Pfeffer MA, Pfeffer JM, Lewis RA, Braunwald E, Corey EJ, Austen KF (1983) Systemic hemodynamic effects of leukotrienes C4 and D4 in the rat. Am J Physiol 244: H628–H633Google Scholar
  47. 47.
    Badr KF, Baylis C, Pfeffer JM, Pfeffer MA, Soberman RJ, Lewis RA, Austen KF, Corey EJ, Brenner BM (1984) Renal and systemic hemodynamic responses to intravenous infusion of leukotriene C4 in the rat. Circ Res 54:492–499Google Scholar
  48. 48.
    Stenmark KR, James SL, Voelkel NF, Toews WH, Reeves JT, Murphy RC (1983) Leukotriene C4 and D4 in neonates with hypoxemia and pulmonary hypertension. N Engl J Med 309:77–80Google Scholar
  49. 49.
    Hoover R, Karnovsky MJ, Austen KF, Corey EJ, Lewis RA (1984) Leukotriene B4 action on endothelium mediates augmented neutrophil/endothelial adhesion. Proc Natl Acad Sci USA 81:2191–2193Google Scholar
  50. 50.
    Atluru D, Goodwin JS (1984) Control of polyclonal immunoglobulin production from human lymphocytes by leukotrienes; LTB4 induces an OKT8(+), radiosensitive suppressor cell from resting human OKT8(-) T cells. J Clin Invest 74:1442–1450Google Scholar
  51. 51.
    Payan DG, Goetzl EJ (1983) Specific suppression of human T lymphocyte function by leukotriene B4. J Immunol 131:551–553Google Scholar
  52. 52.
    Rola-Plezczynski MP, Borgeat P, Sirois P (1982) Leukotriene B4 induces human suppressor lymphocytes. Biochem Biophys Res Commun 198:1531–1534Google Scholar
  53. 53.
    VaneJr (1978) Inhibitors of prostaglandin, prostacyclin, and thromboxane synthesis. Adv Prostaglandin Thromboxane Leukotriene Res 4:27–44Google Scholar
  54. 54.
    Ham EA, Soderman DD, Zanetti ME, Dougherty HW, McCauley E, Kuehl FAJr (1983) Inhibition by prostaglandins of leukotriene B4 release from activated neutrophils. Proc Natl Acad Sci USA 80: 4349–4353Google Scholar
  55. 55.
    Razin E, Romeo LC, Krilis S, Liu F-T, Lewis RA, Corey EJ, Austen KF (1984) An analysis of the relationship between 5-lipoxygenase product generation and the secretion of preformed mediators from mouse bone marrow-derived mast cells. J Immunol 133: 938–945Google Scholar
  56. Bach MK, BrashlerJr, Smith HW, Fitz-patrick FA, Sun FF, Maguire JC (1982) 6,9- deepoxy-6,9-(phenylimino)-Zl6,8-prostaglan-din li (U-60,257), a new inhibitor of leukotriene C and D synthesis: in vitro studies. Prostaglandins 23:759–771Google Scholar
  57. 57.
    Goldman DW, Goetzl EJ (1982) Specific binding of leukotriene B4 to receptors on human polymorphonuclear leukocytes. J Immunol 129:1600–1604Google Scholar
  58. 58.
    Ballermann BJ, Lewis RA, Corey EJ, Austen KF, Brenner BM (1985) Identification and characterization of leukotriene C4 receptors in isolated rat renal glomeruli. Circ Res 56:324–330Google Scholar
  59. 59.
    Murphy RC, Pickett WC, Culp BR, Lands WEM (1981) Tetraene and pentaene leukotrienes: selective production from murine mastocytoma cells after dietary manipulation. Prostaglandins 22:613–619Google Scholar
  60. 60.
    Leitch AG, Lee TH, Ringel EW, Prickett JD, Robinson DR, Pyne SG, Austen KF, Lewis RA (1984) Immunologically induced generation of tetraene and pentaene leukotrienes in the peritoneal cavities of menhaden-fed rats. J Immunol 132:2559–2565Google Scholar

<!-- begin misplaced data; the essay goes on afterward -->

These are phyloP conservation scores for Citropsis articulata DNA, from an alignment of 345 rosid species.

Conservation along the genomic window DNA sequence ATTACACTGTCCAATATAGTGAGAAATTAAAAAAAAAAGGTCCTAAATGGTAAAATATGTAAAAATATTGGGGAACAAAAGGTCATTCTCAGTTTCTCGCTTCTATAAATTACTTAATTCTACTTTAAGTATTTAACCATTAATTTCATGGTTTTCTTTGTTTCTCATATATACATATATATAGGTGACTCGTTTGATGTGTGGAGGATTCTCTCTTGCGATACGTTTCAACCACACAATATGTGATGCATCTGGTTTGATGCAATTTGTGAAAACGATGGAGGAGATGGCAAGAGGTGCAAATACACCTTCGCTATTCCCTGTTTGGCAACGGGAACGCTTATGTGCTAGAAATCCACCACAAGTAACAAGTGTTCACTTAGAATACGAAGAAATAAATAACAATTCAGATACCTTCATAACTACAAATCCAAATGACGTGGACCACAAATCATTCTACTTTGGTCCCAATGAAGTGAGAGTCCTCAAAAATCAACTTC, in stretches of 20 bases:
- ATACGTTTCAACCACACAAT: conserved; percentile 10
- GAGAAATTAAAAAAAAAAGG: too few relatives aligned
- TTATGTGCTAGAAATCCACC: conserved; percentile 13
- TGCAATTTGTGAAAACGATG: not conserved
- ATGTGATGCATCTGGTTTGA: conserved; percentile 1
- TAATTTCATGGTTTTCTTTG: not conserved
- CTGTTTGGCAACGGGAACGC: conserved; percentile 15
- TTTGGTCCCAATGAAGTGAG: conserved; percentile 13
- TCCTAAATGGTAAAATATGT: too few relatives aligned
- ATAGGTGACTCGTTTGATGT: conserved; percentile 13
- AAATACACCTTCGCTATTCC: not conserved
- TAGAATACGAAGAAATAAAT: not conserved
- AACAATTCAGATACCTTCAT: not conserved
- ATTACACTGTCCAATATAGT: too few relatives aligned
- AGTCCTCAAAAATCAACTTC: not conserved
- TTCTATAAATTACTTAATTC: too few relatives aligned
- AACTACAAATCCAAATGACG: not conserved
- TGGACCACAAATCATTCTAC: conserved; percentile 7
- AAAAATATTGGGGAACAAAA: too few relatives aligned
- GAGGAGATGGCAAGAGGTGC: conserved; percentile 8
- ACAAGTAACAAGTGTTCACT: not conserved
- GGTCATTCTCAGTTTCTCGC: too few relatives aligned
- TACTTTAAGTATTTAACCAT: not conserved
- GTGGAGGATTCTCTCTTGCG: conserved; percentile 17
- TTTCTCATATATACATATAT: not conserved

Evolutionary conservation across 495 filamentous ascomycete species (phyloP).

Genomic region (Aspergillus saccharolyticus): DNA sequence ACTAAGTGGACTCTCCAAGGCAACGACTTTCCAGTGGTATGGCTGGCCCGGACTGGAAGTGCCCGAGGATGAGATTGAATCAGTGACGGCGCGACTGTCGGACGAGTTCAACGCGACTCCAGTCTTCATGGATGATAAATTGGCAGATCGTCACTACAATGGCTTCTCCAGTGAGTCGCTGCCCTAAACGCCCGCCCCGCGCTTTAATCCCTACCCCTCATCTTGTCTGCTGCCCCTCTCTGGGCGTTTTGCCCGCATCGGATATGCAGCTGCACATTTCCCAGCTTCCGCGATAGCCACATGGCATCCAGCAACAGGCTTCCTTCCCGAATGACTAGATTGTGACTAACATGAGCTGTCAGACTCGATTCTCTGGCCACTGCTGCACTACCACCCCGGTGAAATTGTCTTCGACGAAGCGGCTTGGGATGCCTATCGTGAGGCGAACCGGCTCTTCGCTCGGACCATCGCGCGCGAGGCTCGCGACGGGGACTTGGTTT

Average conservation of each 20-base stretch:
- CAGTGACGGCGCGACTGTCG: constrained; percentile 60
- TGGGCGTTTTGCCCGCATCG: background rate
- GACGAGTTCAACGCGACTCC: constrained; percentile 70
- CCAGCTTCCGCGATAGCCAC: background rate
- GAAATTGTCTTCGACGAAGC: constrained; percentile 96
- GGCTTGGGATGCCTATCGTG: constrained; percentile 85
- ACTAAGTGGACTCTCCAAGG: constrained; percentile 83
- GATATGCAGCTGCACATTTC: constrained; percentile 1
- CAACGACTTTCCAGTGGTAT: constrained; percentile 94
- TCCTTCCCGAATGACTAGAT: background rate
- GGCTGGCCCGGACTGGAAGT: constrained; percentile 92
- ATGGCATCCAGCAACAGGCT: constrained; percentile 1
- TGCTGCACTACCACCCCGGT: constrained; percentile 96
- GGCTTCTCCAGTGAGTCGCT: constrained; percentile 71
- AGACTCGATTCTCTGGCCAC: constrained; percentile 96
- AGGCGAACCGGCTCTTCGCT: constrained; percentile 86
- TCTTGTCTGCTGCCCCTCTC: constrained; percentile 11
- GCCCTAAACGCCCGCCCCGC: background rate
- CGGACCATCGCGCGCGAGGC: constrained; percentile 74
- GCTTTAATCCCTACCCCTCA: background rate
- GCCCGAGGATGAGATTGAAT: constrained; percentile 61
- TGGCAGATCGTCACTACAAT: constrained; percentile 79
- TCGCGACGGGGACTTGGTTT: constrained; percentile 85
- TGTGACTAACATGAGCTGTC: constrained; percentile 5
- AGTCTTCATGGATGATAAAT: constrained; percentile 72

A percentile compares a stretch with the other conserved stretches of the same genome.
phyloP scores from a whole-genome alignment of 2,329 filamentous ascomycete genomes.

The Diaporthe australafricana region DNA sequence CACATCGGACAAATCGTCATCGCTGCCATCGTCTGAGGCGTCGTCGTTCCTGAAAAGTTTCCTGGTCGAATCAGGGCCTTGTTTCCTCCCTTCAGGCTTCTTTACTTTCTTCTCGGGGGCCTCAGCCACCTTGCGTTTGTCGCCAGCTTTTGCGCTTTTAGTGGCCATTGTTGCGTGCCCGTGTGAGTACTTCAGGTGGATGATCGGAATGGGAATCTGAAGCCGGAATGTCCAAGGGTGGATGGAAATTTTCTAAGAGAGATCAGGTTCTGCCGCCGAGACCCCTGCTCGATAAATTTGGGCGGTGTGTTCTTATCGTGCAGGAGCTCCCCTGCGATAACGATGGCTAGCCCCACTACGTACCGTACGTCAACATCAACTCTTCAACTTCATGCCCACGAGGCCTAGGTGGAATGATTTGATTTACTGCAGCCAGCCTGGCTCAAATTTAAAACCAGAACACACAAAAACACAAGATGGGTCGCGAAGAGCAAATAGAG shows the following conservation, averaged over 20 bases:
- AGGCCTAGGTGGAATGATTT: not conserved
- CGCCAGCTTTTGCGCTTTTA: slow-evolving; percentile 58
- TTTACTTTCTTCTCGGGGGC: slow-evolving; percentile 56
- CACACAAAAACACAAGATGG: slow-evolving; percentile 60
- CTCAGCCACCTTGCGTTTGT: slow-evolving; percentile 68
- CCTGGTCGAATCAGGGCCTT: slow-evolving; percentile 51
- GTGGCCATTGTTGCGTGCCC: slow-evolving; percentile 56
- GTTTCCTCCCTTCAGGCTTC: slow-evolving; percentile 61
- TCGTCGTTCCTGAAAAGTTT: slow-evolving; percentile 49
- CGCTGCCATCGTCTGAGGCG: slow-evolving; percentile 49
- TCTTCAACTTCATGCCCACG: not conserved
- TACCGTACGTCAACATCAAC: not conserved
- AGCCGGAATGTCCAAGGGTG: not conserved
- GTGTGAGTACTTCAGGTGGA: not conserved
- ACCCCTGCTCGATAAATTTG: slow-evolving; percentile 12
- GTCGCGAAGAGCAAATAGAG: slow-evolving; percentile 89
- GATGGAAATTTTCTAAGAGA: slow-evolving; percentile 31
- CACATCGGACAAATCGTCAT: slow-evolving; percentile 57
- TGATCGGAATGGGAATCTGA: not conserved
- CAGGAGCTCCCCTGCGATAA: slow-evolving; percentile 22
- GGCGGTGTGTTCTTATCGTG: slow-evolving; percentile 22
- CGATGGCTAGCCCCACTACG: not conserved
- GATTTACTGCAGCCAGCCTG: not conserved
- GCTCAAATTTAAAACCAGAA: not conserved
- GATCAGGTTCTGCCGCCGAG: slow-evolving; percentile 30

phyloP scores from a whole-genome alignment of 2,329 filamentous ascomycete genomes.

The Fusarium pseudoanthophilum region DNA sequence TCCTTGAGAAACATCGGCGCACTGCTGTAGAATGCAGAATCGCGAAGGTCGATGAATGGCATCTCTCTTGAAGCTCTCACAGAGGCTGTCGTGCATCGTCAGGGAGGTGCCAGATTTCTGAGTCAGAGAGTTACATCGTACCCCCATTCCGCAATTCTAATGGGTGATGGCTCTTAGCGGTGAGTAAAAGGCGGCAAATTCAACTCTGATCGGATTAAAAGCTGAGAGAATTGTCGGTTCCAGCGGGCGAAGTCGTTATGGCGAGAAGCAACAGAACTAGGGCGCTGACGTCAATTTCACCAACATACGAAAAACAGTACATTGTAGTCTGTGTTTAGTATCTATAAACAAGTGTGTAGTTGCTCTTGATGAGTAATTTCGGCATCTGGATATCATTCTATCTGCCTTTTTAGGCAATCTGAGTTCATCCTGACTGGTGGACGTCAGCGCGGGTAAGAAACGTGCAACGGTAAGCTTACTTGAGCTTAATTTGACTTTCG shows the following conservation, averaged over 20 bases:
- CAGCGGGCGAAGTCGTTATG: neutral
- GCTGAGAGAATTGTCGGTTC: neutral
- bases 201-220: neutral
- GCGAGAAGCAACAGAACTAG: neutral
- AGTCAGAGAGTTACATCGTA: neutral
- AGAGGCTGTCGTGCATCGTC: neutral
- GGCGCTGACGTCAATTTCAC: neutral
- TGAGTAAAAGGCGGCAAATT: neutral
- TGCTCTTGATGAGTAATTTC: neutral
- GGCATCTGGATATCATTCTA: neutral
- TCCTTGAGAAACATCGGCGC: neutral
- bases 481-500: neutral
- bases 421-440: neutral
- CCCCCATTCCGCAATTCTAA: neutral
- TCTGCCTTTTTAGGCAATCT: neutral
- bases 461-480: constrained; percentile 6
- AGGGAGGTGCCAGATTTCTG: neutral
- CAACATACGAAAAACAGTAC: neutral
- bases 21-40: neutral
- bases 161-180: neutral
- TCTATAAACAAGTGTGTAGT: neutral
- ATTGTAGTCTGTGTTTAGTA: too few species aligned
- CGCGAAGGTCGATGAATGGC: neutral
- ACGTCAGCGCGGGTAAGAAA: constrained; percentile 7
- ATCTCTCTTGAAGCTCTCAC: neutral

61. 61.
    Lee TH, Mencia-Huerta J-M, Shih C, Corey EJ, Lewis RA, Austen KF (1984) Characterization and biological properties of 5,12-dihy-droxy derivatives of eicosapentaenoic acid, including leukotriene B5 and the double lipoxygenase product. J Biol Chem 259:2383–2389Google Scholar
  62. 62.
    Lee TH, Mencia-Huerta J-M, Shih C, Corey EJ, Lewis RA, Austen KF (1984) Effects of exogenous arachidonic, eicosapentaenoic, and docosahexaenoic acids on the generation of 5-lipoxygenase pathway products by ionophore-activated human neutrophils. J Clin Invest 74:1922–1933Google Scholar
  63. 63.
    Hirata F, Notsu Y, Iwata M, Parente L, diRosa M, Flower RJ (1982) Identification of several species of phospholipase inhibiting protein(s) by radioimmunoassay for lipomo-dulin. Biochem Biophys Res Commun 109:223–230Google Scholar
  64. 64.
    Hirata F, Iwati M (1983) Role of lipomo-dulin, a phospholipase inhibitory protein in immunoregulation by thymocytes. J Immunol 130:1930–1936Google Scholar
  65. 65.
    Rothhut B, Russo-Marie F, Wood J, diRosa M, Flower RJ (1983) Further characterization of the glucocorticoid-induced anti-phospholipase protein ‘renocortin.’ Biochem Biophys Res Commun 117:878–884Google Scholar
  66. 66.
    Saed SA, McDonald-Gibson WJ, Cuthbert J, Copas JL, Schneider C, Gardiner PJ, Butt NM, Collier HO J (1977) Endogenous inhibitor of prostaglandin synthetase. Nature 270:32–36Google Scholar
  67. 67.
    Moore PK, HoultJrS (1980) Anti-inflammatory steroids reduce tissue PG synthetase activity and enhance PG breakdown. Nature 288:269–270Google Scholar
  68. 68.
    Lewis RA, Robin J-L, Austen KF (1985) Pharmacologic regulation of mediator generation and release from the murine bone mar-row-derived mast cell. Int Arch Allergy Appl Immunol 77:137–143Google Scholar
  69. Godard P, Damon M, Michel FB, Craste de Paulet A, Corey EJ, Ciliberti M, Lewis RA (submitted for publication) Generation of leukotriene B4, sulfidopeptide leukotrienes, and selected cyclooxygenase products from alveolar macrophages of normal and asthmatic individualsGoogle Scholar
  70. 70.
    Williams JD, Lee TH, Lewis RA, Austen KF (1985) Intracellular retention of the 5-lipoxygenase pathway product, leukotriene B4 by human neutrophils activated with opsonized zymosan. J Immunol 134:2624–2630Google Scholar

Copyright information

© Springer-Verlag, Berlin Heidelberg 1987

Authors and Affiliations

  • R. A. Lewis
  • J.-L. Robin

There are no affiliations available

Personalised recommendations